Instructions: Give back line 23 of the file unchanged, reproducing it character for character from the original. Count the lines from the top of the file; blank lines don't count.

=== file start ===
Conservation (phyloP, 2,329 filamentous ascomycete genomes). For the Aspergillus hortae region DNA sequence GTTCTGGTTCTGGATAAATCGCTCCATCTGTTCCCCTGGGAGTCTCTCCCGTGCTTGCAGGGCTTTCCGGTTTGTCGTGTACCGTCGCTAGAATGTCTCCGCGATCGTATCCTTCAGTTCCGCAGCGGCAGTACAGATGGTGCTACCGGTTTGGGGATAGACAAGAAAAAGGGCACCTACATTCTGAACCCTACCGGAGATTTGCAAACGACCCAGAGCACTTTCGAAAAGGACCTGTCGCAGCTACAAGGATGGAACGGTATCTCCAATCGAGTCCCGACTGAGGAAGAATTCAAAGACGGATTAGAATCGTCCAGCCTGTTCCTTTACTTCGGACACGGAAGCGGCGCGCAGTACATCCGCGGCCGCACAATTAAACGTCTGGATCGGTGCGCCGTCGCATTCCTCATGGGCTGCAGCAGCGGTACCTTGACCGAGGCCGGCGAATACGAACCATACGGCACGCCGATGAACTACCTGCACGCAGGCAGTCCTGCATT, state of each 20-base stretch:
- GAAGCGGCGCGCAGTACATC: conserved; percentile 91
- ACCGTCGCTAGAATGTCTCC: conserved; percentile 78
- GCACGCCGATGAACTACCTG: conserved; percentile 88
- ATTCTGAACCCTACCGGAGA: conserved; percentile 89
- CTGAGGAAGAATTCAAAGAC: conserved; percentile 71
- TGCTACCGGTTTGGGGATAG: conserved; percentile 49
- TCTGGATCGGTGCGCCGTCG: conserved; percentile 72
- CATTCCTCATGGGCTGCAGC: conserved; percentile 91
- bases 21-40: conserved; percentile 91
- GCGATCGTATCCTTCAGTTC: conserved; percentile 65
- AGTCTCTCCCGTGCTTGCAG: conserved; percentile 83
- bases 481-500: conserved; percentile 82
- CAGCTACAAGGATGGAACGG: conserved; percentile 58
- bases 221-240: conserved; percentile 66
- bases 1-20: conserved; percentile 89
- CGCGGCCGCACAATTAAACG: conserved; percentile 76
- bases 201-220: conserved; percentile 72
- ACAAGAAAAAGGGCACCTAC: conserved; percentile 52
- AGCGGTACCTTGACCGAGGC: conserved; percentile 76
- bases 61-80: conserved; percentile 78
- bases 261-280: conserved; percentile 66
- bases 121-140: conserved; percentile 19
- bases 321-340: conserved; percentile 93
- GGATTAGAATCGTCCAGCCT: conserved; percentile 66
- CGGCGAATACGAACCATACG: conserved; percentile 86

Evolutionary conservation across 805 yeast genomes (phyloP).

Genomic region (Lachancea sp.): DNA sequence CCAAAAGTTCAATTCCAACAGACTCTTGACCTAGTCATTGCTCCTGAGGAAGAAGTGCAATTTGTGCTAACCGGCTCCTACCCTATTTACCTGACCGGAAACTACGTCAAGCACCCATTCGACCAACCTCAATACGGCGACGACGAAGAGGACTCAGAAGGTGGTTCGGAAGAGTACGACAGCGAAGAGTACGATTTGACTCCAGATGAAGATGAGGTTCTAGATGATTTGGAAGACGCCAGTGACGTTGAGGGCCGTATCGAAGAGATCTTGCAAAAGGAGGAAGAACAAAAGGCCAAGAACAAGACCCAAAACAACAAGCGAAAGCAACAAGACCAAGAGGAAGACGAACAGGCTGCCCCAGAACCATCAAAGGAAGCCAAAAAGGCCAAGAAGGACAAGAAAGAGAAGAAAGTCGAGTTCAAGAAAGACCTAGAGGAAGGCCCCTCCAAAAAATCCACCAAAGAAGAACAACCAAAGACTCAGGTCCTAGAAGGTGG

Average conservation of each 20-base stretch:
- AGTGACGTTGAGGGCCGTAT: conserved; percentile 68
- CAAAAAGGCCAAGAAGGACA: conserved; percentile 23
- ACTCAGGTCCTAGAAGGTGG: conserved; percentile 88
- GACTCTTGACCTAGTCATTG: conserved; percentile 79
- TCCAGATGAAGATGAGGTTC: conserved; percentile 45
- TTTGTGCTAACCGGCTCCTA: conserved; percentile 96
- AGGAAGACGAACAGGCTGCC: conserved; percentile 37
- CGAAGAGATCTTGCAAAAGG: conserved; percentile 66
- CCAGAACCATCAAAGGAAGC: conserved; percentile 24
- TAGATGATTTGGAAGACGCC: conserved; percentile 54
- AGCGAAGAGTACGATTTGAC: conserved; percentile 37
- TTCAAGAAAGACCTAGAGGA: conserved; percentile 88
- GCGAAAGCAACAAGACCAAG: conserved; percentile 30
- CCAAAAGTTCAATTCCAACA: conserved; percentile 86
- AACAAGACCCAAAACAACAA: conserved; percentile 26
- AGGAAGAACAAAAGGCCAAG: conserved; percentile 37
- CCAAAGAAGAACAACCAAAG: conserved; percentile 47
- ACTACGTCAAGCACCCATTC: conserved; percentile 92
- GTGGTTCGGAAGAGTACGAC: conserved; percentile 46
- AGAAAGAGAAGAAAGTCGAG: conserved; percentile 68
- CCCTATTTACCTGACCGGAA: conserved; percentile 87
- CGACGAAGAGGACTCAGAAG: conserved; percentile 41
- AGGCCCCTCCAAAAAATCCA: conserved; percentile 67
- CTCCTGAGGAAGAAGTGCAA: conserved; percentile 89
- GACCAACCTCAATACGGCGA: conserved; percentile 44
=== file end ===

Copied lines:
- bases 121-140: conserved; percentile 19